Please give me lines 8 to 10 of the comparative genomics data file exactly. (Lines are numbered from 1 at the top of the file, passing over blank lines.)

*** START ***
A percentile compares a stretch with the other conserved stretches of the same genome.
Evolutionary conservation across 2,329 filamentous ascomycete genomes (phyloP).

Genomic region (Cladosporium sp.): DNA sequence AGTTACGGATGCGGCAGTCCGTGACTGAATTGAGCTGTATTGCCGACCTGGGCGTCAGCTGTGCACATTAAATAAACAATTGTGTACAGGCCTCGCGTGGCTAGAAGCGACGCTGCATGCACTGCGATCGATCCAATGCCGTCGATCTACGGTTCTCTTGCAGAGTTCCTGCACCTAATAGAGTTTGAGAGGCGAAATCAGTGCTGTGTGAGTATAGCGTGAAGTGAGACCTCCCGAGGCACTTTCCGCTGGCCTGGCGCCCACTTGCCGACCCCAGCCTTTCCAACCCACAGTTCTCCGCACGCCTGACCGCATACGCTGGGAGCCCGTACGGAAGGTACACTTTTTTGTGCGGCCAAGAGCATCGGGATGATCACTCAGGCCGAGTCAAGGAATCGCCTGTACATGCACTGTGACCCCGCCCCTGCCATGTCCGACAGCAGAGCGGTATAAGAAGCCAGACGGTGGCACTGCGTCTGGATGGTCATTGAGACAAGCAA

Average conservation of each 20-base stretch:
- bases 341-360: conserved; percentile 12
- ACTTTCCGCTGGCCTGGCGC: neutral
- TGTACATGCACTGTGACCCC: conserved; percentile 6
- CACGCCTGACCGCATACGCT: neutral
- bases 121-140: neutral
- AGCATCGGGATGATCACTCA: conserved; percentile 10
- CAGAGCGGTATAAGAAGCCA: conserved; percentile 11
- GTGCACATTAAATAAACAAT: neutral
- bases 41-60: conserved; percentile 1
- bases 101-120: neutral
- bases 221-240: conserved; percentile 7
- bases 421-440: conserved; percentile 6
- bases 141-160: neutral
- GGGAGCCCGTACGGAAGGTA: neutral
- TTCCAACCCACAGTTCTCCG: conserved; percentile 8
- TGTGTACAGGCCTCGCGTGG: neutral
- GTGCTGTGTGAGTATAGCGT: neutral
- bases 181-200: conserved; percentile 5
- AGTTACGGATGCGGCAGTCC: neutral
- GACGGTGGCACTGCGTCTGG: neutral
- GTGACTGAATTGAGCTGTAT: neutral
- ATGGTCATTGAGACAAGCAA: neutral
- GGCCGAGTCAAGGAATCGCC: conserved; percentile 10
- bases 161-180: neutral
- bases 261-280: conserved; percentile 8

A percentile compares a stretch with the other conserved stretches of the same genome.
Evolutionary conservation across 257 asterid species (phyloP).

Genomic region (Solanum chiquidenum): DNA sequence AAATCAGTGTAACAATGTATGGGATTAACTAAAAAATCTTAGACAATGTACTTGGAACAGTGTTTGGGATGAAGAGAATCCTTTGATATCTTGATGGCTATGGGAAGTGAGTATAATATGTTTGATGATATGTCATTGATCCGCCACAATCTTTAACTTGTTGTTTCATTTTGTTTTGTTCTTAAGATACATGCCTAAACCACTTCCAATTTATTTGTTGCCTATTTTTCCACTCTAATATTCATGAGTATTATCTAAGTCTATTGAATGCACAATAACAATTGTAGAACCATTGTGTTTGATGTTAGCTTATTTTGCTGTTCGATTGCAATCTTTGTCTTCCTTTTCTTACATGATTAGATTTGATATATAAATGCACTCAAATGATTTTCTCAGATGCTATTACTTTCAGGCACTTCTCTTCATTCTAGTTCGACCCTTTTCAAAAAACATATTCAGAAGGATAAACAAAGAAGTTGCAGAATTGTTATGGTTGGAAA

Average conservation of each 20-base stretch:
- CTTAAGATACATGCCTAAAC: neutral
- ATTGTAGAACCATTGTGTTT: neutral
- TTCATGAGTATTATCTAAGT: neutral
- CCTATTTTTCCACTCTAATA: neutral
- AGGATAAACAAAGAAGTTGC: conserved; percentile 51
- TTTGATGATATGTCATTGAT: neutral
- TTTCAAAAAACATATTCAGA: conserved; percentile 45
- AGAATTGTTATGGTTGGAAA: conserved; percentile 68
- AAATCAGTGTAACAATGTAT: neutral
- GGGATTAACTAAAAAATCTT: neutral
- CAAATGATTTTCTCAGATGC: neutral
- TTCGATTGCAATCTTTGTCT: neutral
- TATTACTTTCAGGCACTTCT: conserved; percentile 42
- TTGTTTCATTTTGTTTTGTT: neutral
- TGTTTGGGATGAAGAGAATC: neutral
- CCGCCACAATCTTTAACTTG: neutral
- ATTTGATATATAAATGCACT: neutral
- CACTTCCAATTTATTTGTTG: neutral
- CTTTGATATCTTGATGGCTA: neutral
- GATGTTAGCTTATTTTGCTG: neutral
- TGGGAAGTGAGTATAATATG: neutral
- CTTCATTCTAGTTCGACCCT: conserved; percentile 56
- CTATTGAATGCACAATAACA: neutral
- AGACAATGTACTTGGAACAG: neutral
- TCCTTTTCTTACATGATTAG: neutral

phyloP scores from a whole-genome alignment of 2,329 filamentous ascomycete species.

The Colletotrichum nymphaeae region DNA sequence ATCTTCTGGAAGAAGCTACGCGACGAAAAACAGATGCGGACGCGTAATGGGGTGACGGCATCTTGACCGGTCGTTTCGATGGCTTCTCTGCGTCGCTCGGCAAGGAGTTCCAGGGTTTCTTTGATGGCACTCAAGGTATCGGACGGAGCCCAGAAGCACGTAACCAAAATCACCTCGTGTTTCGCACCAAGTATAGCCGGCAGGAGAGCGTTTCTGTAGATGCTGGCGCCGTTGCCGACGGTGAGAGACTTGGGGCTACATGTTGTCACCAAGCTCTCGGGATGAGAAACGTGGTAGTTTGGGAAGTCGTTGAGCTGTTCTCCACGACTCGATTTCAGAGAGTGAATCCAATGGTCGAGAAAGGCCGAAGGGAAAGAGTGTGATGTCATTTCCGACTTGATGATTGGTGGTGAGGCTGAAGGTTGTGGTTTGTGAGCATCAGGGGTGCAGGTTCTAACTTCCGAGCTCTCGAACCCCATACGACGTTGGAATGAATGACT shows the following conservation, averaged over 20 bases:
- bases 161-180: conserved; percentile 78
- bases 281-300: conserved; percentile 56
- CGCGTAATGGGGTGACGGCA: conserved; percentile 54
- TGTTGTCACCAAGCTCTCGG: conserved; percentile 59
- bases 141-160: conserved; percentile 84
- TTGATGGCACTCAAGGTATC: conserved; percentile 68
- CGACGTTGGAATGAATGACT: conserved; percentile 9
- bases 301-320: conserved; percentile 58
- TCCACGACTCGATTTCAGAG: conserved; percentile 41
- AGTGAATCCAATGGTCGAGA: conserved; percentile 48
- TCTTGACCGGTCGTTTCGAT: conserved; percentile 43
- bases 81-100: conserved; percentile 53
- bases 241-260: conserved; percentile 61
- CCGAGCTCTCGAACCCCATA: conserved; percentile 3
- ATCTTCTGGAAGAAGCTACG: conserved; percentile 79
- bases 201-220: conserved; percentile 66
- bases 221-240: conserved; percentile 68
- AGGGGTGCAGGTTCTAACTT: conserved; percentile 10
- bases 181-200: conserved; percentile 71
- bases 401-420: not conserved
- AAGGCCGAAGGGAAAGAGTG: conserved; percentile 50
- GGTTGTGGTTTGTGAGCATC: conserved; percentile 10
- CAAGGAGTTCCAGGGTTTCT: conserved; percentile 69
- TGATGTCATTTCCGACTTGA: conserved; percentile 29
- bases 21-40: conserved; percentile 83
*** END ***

- CACGCCTGACCGCATACGCT: neutral
- bases 121-140: neutral
- AGCATCGGGATGATCACTCA: conserved; percentile 10